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Tobacco Users Like Lower Cost of ‘Vaping,’ Worry About More Taxes

From The Anniston Star by Zach Tyler

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While the debate over whether electronic cigarettes are a safer option for smokers is far from over, one thing is certain: “vaping” with e-cigarettes is cheaper than smoking conventional cigarettes.

How much longer it will be cheaper than cigarettes could depend on whether Alabama’s lawmakers decide to levy excise taxes on the tobacco alternative. And lawmakers’ decisions on taxing such products may be based on their health effects. Those health effects, however, are largely unknown so far.

Tonja Bentley, owner of Alabama Vapor on Bynum Boulevard in Eastaboga, said her products are much cheaper than smoking combustible cigarettes. Her store was the first to open in the Oxford area.

She said a smoker looking to switch can get started with a basic kit from her for around what they’d pay for a carton of cigarettes. After the initial cost of buying an e-cigarette device, users can vape — a word derived from “vapor” — for $6.25 per week, she said.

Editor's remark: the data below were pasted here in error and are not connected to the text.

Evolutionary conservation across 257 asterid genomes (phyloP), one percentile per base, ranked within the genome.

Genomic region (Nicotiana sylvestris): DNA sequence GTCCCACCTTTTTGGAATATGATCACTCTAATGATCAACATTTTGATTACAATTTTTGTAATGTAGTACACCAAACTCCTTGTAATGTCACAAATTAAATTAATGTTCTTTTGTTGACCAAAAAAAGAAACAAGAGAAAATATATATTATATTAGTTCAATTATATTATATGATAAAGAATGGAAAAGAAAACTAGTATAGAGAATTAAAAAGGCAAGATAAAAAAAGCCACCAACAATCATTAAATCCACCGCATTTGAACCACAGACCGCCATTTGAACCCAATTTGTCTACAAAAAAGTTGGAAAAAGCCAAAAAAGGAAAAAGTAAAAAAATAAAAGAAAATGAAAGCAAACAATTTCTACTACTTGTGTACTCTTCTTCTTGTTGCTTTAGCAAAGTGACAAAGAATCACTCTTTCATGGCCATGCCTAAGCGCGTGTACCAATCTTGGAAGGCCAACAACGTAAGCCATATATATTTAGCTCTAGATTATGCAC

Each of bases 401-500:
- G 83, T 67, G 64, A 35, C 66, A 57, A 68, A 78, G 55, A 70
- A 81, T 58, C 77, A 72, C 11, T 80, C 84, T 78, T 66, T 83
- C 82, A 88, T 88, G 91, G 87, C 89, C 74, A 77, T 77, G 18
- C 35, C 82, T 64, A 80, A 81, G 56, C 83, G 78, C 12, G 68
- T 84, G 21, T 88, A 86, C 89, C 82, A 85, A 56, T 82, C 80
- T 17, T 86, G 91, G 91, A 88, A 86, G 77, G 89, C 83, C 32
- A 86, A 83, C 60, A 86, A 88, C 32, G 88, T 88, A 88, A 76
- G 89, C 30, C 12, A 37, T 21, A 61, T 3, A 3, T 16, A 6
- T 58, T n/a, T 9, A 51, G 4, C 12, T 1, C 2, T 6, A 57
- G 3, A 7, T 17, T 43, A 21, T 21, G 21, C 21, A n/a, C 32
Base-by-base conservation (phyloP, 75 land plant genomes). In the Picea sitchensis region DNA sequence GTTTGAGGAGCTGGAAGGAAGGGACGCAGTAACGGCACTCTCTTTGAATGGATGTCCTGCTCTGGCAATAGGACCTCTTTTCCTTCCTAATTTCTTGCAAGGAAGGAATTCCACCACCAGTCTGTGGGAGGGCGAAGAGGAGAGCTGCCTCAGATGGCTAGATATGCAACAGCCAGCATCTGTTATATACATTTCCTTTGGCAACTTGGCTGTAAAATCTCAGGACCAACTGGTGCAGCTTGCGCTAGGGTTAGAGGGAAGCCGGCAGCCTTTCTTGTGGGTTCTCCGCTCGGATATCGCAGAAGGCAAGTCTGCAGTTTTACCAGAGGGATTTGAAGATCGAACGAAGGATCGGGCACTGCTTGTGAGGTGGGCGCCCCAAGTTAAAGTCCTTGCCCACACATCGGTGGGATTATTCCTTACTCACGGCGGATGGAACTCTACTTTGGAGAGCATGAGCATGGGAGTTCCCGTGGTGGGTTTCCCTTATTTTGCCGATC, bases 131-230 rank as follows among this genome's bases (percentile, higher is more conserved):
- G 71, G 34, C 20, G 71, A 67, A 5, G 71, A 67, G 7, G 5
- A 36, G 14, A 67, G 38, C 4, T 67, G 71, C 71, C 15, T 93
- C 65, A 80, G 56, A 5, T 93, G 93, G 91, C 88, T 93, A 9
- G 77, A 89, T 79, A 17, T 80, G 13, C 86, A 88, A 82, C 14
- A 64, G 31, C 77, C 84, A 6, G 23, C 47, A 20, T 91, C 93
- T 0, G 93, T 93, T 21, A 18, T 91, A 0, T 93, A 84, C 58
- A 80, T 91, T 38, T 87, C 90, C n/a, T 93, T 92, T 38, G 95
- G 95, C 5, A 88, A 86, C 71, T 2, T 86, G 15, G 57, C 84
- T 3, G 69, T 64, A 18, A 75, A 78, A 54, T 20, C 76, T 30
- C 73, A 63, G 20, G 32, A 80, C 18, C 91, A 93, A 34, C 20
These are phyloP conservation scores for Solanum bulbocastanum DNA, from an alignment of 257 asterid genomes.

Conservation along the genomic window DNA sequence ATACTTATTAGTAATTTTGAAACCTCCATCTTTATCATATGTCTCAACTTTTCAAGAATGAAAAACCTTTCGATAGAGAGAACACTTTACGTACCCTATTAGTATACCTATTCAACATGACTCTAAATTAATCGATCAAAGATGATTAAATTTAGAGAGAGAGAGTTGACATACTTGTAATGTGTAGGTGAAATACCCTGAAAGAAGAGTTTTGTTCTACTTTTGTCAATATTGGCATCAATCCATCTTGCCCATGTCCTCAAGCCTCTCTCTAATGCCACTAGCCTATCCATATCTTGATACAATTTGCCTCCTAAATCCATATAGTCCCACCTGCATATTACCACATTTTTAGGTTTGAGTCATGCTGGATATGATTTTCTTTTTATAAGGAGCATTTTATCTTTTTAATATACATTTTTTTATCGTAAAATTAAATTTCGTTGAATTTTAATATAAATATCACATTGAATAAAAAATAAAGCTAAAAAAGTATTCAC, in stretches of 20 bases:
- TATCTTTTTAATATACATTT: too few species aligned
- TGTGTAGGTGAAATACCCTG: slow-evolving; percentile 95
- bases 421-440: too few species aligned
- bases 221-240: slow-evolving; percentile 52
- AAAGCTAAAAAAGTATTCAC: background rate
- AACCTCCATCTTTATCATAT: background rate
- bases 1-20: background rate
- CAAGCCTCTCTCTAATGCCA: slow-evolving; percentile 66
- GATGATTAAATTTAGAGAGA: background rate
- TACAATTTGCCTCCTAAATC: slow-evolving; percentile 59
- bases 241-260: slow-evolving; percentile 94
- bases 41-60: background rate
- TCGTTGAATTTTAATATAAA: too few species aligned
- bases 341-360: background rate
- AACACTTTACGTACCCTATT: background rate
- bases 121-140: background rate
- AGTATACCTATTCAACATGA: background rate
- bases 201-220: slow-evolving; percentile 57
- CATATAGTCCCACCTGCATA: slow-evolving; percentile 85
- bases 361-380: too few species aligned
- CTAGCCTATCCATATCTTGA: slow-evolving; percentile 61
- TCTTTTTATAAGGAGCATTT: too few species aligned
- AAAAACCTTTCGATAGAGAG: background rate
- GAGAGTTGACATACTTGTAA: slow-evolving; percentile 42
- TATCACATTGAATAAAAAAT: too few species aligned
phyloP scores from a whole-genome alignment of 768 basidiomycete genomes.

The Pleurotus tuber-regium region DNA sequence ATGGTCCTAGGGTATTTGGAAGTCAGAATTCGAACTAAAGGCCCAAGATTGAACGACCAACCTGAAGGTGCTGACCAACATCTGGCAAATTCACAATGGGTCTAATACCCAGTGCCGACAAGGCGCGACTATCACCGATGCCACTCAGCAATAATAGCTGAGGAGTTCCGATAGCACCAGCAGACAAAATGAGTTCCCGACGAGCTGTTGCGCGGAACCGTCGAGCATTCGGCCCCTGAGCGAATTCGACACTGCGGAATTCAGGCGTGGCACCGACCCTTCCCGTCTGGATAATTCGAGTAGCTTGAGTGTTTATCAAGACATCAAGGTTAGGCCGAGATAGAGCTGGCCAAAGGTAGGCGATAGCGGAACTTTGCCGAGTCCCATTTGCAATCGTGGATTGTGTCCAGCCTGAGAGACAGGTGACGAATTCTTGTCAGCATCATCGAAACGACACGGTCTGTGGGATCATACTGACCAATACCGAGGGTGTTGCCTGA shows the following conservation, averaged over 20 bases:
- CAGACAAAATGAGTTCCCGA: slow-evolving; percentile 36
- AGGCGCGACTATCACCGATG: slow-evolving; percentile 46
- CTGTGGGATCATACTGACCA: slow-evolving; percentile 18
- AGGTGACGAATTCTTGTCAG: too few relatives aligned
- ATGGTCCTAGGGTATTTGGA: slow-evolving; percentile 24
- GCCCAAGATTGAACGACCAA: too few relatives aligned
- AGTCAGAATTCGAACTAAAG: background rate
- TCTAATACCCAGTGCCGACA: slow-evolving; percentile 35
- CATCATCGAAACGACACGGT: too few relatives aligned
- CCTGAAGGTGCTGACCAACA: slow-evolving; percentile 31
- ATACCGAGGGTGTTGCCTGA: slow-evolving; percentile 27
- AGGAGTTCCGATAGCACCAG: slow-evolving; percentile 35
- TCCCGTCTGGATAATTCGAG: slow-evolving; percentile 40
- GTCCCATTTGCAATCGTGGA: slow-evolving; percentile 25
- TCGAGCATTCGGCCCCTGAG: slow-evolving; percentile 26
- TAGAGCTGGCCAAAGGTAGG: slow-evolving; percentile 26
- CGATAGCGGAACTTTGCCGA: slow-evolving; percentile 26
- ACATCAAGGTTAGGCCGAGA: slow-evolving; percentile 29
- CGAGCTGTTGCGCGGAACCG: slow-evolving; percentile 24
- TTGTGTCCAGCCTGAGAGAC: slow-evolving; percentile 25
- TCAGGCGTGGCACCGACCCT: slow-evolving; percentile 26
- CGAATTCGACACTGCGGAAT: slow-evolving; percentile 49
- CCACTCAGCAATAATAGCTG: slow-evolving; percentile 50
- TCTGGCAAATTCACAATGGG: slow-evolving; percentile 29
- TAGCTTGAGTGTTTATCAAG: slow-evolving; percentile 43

Marty Rollins, a regular customer at Alabama Vapor, said his e-cigarette saves him almost $300 a month — money that he used to burn on packs of cigarettes.

Rollins smoked for 25 years before deciding to try an e-cigarette two years ago. He and his wife each smoked two packs a day; now, Rollins can’t remember the last time he lit up. He spends $20 a month on “e-juice,” the mixture of organic compounds, food-grade flavorings and nicotine used in e-cigs.

Anniston resident Barry Bowerman said he’ll never go back to traditional cigarettes. He smoked a carton a week until his son introduced him to e-cigarettes. Now, he said, he’s saving $30 each week compared to what he used to spend on cigarettes.

But how much longer Rollins, Bowerman and other e-cigarette users will be saving money by vaporizing e-juice could depend on how Alabama decides to tax the new product.

Alabama Vapor’s Bentley says that right now, her customers only pay sales tax — 10 percent in Oxford — on electronic cigarettes and liquids.

Asked if she expects an extra tax on electronic cigarette products, Bentley said “I see it coming, most definitely, though I hope not any time soon. We’ll deal with it when it comes, hopefully without increasing prices drastically.”



Read the rest of the story here

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About The Author

Jim is the editor of Spinfuel's Vapers News. Every day Jim scours the Internet, newspapers, magazines, and anywhere and everywhere else to find the most important articles that are of interest to vapers all over the globe.

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